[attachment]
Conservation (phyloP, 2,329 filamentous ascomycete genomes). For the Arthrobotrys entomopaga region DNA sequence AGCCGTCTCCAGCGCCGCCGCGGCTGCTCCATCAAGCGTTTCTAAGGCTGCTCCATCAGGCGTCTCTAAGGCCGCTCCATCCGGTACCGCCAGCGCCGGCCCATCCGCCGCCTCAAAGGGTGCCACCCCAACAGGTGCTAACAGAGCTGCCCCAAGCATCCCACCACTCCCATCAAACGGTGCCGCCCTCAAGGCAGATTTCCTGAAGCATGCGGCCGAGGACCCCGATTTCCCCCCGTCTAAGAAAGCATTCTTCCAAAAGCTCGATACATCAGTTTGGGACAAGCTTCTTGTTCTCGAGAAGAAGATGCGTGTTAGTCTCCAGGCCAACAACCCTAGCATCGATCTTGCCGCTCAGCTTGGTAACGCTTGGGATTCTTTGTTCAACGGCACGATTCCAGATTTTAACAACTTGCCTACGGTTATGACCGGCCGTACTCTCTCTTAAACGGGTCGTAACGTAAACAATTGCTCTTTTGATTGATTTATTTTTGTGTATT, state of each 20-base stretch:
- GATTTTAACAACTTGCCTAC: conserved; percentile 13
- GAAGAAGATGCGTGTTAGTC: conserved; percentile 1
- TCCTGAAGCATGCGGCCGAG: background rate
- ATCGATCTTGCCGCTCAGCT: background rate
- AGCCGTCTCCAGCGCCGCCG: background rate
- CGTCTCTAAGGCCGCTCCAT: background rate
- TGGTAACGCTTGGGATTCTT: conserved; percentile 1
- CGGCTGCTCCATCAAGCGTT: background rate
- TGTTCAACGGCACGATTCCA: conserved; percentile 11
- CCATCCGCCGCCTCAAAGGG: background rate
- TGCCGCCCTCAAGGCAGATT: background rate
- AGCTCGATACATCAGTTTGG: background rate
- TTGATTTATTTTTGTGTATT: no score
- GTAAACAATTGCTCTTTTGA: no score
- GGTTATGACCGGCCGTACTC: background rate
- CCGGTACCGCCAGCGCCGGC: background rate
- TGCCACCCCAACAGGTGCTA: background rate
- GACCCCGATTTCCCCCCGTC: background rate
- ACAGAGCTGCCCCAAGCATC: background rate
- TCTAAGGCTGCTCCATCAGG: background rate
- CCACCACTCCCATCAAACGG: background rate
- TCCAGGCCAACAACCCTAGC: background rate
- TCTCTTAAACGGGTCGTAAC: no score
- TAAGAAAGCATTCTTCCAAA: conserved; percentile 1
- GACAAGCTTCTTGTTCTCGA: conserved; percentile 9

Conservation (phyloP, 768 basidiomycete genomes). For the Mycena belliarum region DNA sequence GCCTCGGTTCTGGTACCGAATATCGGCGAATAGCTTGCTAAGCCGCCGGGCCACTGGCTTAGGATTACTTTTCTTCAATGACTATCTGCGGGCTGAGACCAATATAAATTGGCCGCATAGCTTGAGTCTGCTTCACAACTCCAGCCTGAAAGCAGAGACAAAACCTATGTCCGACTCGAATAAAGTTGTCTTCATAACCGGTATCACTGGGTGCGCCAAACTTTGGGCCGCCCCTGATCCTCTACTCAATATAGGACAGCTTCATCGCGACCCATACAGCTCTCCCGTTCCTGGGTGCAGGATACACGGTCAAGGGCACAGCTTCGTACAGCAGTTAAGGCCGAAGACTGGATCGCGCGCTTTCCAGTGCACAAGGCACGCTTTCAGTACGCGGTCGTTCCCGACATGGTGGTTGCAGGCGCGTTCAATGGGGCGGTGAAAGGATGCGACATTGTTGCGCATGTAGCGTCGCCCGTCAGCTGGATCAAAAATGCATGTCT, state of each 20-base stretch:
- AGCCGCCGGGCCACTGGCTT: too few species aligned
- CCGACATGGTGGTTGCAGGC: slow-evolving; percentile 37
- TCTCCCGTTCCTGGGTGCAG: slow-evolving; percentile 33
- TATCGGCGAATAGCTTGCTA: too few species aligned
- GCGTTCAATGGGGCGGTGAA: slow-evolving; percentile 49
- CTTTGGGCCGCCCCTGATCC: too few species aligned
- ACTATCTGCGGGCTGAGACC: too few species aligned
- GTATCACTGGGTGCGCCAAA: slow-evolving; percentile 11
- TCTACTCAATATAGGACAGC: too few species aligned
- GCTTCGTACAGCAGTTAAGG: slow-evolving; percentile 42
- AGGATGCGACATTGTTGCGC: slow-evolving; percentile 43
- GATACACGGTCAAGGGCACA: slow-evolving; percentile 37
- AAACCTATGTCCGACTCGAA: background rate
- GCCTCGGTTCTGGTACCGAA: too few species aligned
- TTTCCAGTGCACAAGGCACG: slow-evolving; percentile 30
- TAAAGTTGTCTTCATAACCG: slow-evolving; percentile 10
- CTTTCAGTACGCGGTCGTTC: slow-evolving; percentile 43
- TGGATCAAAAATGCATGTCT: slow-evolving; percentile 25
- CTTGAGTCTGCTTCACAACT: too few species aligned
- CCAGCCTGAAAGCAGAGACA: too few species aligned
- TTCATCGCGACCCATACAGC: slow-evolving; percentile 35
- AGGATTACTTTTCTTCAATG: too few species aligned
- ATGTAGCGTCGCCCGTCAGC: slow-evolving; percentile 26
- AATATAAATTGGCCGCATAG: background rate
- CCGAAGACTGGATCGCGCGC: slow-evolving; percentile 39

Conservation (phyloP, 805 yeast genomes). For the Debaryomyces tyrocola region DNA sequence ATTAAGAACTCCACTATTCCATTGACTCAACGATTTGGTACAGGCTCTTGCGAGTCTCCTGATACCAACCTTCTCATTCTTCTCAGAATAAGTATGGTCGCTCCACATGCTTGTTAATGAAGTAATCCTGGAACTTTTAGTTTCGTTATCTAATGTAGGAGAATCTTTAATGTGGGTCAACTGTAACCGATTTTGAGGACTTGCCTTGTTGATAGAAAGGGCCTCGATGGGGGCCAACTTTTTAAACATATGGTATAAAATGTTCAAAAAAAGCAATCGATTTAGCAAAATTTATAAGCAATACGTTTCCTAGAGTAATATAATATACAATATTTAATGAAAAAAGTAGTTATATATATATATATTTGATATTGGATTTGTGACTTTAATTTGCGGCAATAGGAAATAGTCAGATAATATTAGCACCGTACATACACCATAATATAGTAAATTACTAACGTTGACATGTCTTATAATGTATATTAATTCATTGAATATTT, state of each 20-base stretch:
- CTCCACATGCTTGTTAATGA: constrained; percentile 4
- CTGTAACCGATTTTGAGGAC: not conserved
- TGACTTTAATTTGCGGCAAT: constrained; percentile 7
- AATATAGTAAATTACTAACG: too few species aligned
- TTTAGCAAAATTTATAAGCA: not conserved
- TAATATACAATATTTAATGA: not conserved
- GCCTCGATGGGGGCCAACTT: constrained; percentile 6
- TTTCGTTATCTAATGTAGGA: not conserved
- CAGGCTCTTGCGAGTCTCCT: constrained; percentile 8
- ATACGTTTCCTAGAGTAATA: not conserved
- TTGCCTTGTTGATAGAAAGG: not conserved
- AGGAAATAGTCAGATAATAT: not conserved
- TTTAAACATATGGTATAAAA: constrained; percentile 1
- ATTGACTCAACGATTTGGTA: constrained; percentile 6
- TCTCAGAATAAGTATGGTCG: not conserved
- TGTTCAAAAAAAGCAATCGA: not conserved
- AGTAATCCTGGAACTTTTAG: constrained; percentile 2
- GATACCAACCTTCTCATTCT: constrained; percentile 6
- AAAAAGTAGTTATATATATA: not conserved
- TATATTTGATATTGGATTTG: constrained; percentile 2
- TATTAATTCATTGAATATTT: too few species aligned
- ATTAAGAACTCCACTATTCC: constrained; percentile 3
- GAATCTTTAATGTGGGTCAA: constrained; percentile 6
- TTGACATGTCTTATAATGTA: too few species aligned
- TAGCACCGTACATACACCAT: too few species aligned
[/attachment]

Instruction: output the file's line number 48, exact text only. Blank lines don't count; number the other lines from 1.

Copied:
- TTCATCGCGACCCATACAGC: slow-evolving; percentile 35